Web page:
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Old 08-05-2004, 01:45 AM   #1
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bad interpreter: No such file or directory

i downloaded this script from "" so i could backup my database everyday via a cron. (it wont let me post a url)

however, when time comes around to run the script i get a "bad interpreter: No such file or directorySQL_Backups/cron/ /bin/bash"

any help would be greatly appreciated. i'm pulling my hairout over this problem!!!
Old 08-05-2004, 03:04 AM   #2
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If you open up the script, it will probably have this as the first line:


That line tells the system that /bin/bash should be used to interpret the commands within the file. /bin/bash is the absolute path to the interpreter. It sounds as though you do not have the bash shell installed. If that is the case, then you'll need to install bash, or look for the same (or similar script) written for a shell/language you have installed on your system.
Old 08-05-2004, 08:46 AM   #3
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it is also possible, that the partition, where the script is stored and from where you tried to run it, is mounted in a way that makes it impossible for bash to execute the script from there.
So, please check, on which partition you mounted the directory "SQL_Backups/cron/" is on and issue the command "mount" which will show you what is mounted where and with which permissions...

Are you sure, you called the script correctly? To call it from the directory it is in:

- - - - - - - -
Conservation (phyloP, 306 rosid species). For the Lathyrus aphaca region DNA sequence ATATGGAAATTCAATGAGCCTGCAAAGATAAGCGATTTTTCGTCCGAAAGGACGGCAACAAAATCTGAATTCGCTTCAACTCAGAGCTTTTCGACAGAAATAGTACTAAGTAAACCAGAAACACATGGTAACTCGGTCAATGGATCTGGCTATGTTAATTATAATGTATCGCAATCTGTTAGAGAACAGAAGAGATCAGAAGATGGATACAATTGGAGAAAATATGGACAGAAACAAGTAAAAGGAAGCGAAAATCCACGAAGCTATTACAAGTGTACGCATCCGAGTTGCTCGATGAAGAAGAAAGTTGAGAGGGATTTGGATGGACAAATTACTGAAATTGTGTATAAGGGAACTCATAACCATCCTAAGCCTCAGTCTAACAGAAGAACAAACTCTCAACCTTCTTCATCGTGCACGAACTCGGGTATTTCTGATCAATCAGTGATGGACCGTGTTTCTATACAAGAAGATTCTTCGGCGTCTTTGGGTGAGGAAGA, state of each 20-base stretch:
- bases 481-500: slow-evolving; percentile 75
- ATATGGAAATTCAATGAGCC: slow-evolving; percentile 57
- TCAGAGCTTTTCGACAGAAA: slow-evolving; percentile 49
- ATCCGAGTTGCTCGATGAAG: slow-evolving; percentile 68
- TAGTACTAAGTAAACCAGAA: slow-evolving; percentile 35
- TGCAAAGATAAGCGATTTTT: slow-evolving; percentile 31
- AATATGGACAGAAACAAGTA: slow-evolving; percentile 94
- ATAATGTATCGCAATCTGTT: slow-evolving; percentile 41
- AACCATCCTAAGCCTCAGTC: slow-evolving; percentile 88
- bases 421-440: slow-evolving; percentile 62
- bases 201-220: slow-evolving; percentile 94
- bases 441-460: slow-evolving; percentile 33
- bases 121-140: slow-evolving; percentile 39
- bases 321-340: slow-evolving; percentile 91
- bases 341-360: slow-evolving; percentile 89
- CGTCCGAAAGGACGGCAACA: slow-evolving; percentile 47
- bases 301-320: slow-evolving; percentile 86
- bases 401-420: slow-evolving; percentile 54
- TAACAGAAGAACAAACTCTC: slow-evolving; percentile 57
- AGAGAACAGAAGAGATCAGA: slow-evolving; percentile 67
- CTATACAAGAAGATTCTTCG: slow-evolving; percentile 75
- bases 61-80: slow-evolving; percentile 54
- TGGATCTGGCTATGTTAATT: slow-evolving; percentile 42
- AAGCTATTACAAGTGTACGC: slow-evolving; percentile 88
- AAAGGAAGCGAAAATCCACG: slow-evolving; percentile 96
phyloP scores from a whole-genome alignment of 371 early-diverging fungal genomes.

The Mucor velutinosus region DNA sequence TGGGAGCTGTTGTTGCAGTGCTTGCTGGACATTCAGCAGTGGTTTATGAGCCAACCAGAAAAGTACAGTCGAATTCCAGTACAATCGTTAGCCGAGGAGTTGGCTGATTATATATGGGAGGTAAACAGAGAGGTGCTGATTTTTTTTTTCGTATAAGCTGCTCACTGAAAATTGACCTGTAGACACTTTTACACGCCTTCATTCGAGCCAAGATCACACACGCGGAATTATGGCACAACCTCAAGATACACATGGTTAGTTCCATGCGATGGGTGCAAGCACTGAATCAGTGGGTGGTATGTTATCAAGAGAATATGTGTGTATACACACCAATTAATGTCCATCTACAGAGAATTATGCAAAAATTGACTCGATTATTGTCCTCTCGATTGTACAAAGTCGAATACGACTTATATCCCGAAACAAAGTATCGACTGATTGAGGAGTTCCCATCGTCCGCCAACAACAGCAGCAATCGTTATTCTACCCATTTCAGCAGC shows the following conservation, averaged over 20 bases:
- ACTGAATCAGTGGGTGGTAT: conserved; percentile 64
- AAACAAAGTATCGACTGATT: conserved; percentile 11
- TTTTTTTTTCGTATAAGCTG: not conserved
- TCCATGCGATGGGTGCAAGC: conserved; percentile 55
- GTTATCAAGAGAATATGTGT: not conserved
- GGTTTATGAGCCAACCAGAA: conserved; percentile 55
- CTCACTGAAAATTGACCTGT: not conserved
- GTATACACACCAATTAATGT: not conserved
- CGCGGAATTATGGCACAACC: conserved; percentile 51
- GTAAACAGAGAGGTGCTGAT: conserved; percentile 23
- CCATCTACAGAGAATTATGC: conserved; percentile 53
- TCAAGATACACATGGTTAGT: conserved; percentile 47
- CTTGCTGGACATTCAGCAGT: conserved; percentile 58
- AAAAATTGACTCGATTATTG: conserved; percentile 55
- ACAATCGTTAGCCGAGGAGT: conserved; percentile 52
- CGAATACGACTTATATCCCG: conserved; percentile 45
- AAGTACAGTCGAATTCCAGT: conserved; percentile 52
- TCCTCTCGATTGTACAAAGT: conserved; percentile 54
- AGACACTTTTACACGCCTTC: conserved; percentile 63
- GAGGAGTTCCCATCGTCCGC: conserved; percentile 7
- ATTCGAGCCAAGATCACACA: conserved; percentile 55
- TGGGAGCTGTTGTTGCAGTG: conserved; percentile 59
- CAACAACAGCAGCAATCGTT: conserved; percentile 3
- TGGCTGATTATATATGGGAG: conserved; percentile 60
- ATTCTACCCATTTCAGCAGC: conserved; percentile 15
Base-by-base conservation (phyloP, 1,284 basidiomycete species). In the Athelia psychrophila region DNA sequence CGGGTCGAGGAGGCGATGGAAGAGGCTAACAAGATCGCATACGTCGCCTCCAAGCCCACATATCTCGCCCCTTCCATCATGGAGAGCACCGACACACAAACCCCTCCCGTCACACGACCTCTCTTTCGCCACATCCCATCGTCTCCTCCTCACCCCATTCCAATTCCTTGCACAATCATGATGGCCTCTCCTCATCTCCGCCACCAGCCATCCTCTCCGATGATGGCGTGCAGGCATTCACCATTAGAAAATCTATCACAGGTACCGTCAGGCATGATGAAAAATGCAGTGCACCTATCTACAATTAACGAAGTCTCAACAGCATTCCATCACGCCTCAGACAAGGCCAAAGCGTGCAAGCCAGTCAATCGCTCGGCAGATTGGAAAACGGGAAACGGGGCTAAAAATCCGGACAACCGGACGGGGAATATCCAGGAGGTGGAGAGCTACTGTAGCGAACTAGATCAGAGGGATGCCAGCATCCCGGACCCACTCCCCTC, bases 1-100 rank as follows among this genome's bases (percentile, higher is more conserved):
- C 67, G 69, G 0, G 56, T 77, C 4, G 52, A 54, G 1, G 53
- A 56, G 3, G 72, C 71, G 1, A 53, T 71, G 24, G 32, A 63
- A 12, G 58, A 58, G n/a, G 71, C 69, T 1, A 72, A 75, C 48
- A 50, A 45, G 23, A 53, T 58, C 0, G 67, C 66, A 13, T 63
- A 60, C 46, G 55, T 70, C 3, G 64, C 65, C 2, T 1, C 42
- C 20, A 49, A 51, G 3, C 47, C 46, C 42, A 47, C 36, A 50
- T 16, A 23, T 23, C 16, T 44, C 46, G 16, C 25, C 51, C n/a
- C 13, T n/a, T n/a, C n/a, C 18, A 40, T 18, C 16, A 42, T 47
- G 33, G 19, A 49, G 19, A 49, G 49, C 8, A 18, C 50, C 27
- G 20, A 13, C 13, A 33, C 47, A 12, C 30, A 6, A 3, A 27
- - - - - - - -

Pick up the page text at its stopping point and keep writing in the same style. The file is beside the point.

change your working directory to there (cd /to/your/directory) and execute it like:
"./your_script" - the script will have to be executable for this to work
"sh -x ./your_script" if it is not executable
Old 08-27-2004, 05:25 PM   #4
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You might want to check the file format of the script.
I ran into the same problem. It turned out I need to convert the script from dos format to unix. You can search for and download it.
Old 09-03-2004, 02:28 AM   #5
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The partition thing is wierd - that's very likely not the problem. XunXu has at least a solution that I have found each and every time this has happened to me - run dos2unix <filename> and it will likely work fine. If you bypass the #!/bin/bash and simply type "bash <filename>" and it still doesn't work then it's the dos2unix thing - I'd bet my 11th toe on it if I had one.
Old 09-30-2004, 04:40 AM   #6
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shell does not like CR/LF, if you created your scripot in Windows and transferred it into Linux machine then you have CR/LFs in you shell script that you have to remove. KWrite has an option to replace CR/LFs with CRs.
Old 07-07-2005, 11:10 AM   #7
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Smile Easy fix specifically for this script

I down loaded the same file and had the same problem. I found this fix on the web:

mv file.txt file.bak; tr -d '\r' < file.bak > file.txt

It makes a backup file then uses the translate command to delete the <CR> from the file and outputs the fixed file. Once I did this to the run without that error on